There's so much I didn't know, getting to this stage. A lot of it's around the importance of storytelling and getting really clear and concise on the vision of what we're building. It would have been nice to really understand the magnitude of just how difficult what I was embarking on, this journey of being a venture-backed seed stage company, especially as a Black woman. I definitely would have tried to surround myself more with people who were doing it and learning before I had to do it myself. If you want to be a doctor or a lawyer, there’s a set path on how you go about doing that. Unfortunately, entrepreneurship, and particularly the seed stage, doesn't have any playbook or set journey. I think more exposure to it would have been really helpful, but at the same time, I think that's part of the journey.
Why do you think it’s important to encourage more women, trans, and non-binary people –particularly those who are also Black, Latinx, Indigenous and People of Color – to become entrepreneurs?
It's so important to encourage more women, trans, non-binary and people of color to become entrepreneurs, because having representation and seeing us take up space and be successful in this environment is so important to all those who come after us.
I also think we have a unique lens and perspective when it comes to solving a lot of the challenges or problems that we choose to solve, because our approaches and solutions are a result of our unique, lived experiences. I've been a Black woman my whole life, and I've had to overcome different challenges. I’ve had to face certain micro- and macro-aggressions and navigate systems that weren't built for me. It's that type of muscle of resilience that I think you need as a founder, because it's a hard battle no matter who you are, and you're gonna get knocked down over and over again. That resilience is critical to being a successful founder.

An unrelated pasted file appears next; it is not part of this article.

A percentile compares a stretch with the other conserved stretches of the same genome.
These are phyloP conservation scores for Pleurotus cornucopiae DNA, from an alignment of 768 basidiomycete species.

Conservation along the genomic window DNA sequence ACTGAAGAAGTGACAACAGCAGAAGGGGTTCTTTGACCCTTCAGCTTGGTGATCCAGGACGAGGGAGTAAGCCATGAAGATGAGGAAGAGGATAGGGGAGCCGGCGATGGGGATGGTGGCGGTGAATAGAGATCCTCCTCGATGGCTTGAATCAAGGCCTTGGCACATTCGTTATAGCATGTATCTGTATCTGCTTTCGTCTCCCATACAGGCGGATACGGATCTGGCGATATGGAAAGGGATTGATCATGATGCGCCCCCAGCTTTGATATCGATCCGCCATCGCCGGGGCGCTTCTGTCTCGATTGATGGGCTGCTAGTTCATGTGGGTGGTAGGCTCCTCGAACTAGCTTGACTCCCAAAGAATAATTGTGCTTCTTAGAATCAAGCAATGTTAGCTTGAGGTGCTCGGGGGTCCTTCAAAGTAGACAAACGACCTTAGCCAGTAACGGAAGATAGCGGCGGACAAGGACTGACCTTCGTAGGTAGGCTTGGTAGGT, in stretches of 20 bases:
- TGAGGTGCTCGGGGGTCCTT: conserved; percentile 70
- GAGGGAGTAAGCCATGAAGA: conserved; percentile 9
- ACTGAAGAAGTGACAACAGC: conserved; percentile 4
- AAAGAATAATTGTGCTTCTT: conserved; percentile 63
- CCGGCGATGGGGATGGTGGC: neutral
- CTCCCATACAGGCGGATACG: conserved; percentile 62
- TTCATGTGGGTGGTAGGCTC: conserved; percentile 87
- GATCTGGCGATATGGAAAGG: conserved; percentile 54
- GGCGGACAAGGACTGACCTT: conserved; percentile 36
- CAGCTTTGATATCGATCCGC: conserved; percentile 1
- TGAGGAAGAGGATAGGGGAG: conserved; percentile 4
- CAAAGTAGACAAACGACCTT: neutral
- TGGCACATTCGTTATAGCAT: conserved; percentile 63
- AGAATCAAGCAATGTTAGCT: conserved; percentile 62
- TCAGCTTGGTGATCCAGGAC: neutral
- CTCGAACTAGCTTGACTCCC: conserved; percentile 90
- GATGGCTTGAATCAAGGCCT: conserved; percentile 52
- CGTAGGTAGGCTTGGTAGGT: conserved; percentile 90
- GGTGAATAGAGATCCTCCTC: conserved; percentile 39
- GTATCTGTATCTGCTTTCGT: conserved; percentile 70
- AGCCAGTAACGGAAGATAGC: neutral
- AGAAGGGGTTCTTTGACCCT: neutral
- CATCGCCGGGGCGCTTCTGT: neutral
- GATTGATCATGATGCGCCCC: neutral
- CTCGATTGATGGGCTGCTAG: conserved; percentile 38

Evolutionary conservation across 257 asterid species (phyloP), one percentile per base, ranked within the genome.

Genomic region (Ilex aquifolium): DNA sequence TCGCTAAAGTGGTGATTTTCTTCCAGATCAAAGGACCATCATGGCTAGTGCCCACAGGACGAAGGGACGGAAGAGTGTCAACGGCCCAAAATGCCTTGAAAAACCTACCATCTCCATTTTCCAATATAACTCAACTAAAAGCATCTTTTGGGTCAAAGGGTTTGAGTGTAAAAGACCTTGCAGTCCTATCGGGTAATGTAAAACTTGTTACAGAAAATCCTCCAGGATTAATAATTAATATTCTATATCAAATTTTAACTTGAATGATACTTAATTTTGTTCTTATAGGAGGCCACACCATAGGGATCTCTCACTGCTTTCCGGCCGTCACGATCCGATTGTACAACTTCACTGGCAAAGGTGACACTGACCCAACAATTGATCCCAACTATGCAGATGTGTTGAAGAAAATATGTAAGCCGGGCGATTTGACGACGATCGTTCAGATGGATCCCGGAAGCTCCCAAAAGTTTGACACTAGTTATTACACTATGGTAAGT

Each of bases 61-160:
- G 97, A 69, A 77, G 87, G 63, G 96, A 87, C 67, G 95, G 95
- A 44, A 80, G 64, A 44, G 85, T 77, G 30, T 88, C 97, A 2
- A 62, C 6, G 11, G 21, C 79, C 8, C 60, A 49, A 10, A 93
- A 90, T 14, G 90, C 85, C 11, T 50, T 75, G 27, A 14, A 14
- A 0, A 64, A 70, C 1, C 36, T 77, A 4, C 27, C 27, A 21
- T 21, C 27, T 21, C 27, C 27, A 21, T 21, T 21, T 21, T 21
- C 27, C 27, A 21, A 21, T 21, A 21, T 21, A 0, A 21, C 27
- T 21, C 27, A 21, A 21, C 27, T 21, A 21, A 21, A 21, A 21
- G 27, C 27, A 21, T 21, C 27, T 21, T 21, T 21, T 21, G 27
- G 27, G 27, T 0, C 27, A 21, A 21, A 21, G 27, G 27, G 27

What is one piece of advice you would give to aspiring entrepreneurs?
One really critical piece of advice I like to share is: Closed mouths don't get fed. If you just open your mouth and share what you're working on and what your challenges are, you might get the help you need, so I advise every founder to not be shy about telling their story and sharing what they're working on.
Be brave enough to tell everybody about what you're building, about the challenges you're facing, about what you need–and do it in an authentic and humble way. That way, the people who gravitate toward what you're building become your co-founders or your team members. They could end up being folks who have insights or resources that you might need, but they would never have known how to support or help you if you didn't share. Sometimes, people are willing to provide resources and opportunities that you didn't even know they could provide.
What made you want to participate in this cohort?
I learned about this cohort as something that is being piloted to help support the resources and the ways in which GET Cities is represented. The opportunity sounded like a no-brainer. I was really excited to have this great organization working on my behalf and the other participants or cohort members to help move the needle forward. My participation not only could help my company, WeSolv, but it can help the founders who come after us.
What would you say is the most valuable tool, connection point, piece of wisdom, etc. that you’ve gained from working with GET Cities thus far?
The most valuable thing that I've gotten from this group is the support and the connection to more folks who are in the ecosystem. Part of it is just knowing that you have someone in your corner that believes in and supports you, which is sometimes underestimated in this long, hard journey.